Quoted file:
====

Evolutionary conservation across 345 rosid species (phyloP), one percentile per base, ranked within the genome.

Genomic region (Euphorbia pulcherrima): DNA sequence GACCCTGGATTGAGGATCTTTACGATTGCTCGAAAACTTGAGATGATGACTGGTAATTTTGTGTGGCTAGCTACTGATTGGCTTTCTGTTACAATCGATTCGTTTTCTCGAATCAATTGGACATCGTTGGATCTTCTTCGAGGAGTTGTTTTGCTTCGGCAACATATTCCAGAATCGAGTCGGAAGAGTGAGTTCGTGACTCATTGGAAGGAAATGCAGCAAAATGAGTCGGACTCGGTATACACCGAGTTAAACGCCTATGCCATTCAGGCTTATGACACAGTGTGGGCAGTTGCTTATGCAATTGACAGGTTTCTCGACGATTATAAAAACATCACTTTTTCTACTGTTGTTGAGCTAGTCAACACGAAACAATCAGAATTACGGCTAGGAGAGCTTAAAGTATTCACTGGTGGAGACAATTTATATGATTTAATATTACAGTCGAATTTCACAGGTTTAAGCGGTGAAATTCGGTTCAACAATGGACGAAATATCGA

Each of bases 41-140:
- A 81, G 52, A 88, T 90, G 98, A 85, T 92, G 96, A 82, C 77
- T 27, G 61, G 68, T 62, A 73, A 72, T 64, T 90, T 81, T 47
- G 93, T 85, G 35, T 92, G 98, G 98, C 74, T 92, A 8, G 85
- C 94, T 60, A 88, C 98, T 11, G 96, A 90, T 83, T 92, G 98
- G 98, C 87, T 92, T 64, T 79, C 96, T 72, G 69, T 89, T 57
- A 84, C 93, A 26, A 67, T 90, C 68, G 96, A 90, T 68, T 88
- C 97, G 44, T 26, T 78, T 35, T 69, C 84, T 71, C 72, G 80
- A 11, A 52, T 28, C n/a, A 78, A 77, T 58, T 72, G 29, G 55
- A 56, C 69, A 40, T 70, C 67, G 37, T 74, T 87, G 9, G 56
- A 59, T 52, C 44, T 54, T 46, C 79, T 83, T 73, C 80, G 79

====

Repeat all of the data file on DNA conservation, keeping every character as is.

Evolutionary conservation across 345 rosid species (phyloP), one percentile per base, ranked within the genome.

Genomic region (Euphorbia pulcherrima): DNA sequence GACCCTGGATTGAGGATCTTTACGATTGCTCGAAAACTTGAGATGATGACTGGTAATTTTGTGTGGCTAGCTACTGATTGGCTTTCTGTTACAATCGATTCGTTTTCTCGAATCAATTGGACATCGTTGGATCTTCTTCGAGGAGTTGTTTTGCTTCGGCAACATATTCCAGAATCGAGTCGGAAGAGTGAGTTCGTGACTCATTGGAAGGAAATGCAGCAAAATGAGTCGGACTCGGTATACACCGAGTTAAACGCCTATGCCATTCAGGCTTATGACACAGTGTGGGCAGTTGCTTATGCAATTGACAGGTTTCTCGACGATTATAAAAACATCACTTTTTCTACTGTTGTTGAGCTAGTCAACACGAAACAATCAGAATTACGGCTAGGAGAGCTTAAAGTATTCACTGGTGGAGACAATTTATATGATTTAATATTACAGTCGAATTTCACAGGTTTAAGCGGTGAAATTCGGTTCAACAATGGACGAAATATCGA

Each of bases 41-140:
- A 81, G 52, A 88, T 90, G 98, A 85, T 92, G 96, A 82, C 77
- T 27, G 61, G 68, T 62, A 73, A 72, T 64, T 90, T 81, T 47
- G 93, T 85, G 35, T 92, G 98, G 98, C 74, T 92, A 8, G 85
- C 94, T 60, A 88, C 98, T 11, G 96, A 90, T 83, T 92, G 98
- G 98, C 87, T 92, T 64, T 79, C 96, T 72, G 69, T 89, T 57
- A 84, C 93, A 26, A 67, T 90, C 68, G 96, A 90, T 68, T 88
- C 97, G 44, T 26, T 78, T 35, T 69, C 84, T 71, C 72, G 80
- A 11, A 52, T 28, C n/a, A 78, A 77, T 58, T 72, G 29, G 55
- A 56, C 69, A 40, T 70, C 67, G 37, T 74, T 87, G 9, G 56
- A 59, T 52, C 44, T 54, T 46, C 79, T 83, T 73, C 80, G 79